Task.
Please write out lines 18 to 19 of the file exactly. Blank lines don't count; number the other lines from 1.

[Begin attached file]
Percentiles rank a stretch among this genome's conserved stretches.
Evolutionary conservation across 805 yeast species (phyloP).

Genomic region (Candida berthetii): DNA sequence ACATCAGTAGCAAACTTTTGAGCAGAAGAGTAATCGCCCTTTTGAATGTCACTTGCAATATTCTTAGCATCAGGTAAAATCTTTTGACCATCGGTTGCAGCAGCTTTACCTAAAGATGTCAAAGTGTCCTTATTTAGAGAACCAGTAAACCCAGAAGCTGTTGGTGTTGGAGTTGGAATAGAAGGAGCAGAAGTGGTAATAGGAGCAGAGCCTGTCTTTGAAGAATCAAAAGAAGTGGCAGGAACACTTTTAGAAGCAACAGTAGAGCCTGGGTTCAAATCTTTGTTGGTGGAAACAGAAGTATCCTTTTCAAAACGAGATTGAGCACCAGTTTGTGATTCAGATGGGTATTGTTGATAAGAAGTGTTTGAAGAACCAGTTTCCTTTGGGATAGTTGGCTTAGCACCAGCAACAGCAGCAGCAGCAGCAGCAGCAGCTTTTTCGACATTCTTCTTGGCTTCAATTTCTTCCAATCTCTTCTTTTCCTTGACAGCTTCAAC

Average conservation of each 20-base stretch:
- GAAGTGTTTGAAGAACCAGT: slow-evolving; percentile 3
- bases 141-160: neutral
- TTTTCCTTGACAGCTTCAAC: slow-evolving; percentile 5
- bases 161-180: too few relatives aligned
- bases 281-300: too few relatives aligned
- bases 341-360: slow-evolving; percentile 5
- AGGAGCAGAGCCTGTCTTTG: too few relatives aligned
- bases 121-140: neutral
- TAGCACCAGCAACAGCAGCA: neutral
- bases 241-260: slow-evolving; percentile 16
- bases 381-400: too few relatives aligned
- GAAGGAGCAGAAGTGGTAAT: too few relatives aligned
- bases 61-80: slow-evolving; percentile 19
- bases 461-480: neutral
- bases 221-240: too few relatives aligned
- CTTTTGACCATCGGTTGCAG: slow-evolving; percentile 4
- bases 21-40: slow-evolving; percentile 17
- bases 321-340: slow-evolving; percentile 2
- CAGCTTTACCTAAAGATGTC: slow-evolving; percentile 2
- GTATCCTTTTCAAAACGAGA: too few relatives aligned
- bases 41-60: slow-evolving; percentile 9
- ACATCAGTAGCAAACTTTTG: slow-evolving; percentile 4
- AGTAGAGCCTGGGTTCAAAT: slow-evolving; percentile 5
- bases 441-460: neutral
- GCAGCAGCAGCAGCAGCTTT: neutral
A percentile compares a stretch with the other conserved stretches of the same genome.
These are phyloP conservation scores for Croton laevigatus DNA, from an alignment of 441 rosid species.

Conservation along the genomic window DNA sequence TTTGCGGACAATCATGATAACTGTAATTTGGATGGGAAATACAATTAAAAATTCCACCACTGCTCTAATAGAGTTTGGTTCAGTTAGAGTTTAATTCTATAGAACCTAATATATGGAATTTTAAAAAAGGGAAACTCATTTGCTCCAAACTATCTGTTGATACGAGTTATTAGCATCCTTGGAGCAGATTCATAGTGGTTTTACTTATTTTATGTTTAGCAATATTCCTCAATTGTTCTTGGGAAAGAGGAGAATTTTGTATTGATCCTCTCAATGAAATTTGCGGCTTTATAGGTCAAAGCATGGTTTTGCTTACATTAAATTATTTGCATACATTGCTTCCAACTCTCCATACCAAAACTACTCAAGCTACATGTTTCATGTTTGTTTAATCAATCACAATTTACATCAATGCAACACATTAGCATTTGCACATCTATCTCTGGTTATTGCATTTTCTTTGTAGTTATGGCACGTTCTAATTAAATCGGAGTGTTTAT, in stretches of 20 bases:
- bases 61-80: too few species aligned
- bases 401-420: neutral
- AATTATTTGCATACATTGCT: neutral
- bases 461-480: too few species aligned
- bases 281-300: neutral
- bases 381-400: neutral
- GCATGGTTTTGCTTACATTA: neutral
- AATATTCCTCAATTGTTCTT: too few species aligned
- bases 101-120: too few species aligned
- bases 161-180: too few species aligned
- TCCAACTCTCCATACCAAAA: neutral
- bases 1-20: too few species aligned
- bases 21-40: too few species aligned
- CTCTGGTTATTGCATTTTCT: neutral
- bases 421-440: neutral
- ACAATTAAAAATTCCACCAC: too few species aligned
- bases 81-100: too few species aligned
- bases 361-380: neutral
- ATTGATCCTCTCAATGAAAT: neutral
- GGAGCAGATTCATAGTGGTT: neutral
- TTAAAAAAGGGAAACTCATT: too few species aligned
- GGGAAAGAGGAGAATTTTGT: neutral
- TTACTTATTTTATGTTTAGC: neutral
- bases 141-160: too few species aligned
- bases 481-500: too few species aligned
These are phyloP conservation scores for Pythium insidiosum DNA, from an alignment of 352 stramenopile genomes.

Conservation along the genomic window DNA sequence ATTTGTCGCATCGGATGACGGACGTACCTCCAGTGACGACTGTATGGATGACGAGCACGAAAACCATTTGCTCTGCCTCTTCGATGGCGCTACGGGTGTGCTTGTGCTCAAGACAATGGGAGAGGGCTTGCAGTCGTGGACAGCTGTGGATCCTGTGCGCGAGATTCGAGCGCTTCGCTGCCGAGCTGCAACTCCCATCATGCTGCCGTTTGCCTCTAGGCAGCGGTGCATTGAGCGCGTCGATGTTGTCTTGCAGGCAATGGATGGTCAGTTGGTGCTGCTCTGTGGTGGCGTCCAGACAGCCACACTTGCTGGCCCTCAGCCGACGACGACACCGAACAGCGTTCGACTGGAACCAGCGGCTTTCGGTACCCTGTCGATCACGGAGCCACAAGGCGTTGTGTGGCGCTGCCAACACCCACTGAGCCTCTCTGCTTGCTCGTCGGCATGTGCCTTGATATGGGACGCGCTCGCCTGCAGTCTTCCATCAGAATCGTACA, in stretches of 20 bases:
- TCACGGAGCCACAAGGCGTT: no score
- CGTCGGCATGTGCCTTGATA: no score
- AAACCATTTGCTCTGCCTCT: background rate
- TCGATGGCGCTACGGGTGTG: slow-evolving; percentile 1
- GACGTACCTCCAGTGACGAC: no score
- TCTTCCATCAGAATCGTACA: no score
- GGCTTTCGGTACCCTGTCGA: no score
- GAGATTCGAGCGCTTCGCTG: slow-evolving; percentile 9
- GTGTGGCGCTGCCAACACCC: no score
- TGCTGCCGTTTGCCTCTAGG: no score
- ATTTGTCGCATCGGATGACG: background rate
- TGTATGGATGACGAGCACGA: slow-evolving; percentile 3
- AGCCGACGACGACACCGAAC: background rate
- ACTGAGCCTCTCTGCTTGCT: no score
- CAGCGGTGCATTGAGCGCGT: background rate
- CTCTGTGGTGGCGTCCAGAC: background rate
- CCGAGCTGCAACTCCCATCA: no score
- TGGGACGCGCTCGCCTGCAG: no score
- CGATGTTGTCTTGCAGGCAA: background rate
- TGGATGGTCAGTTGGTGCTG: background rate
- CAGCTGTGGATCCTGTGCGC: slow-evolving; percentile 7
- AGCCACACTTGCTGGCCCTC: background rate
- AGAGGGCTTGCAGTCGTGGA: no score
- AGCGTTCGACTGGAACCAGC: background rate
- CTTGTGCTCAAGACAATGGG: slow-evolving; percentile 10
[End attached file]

- bases 461-480: neutral
- bases 221-240: too few relatives aligned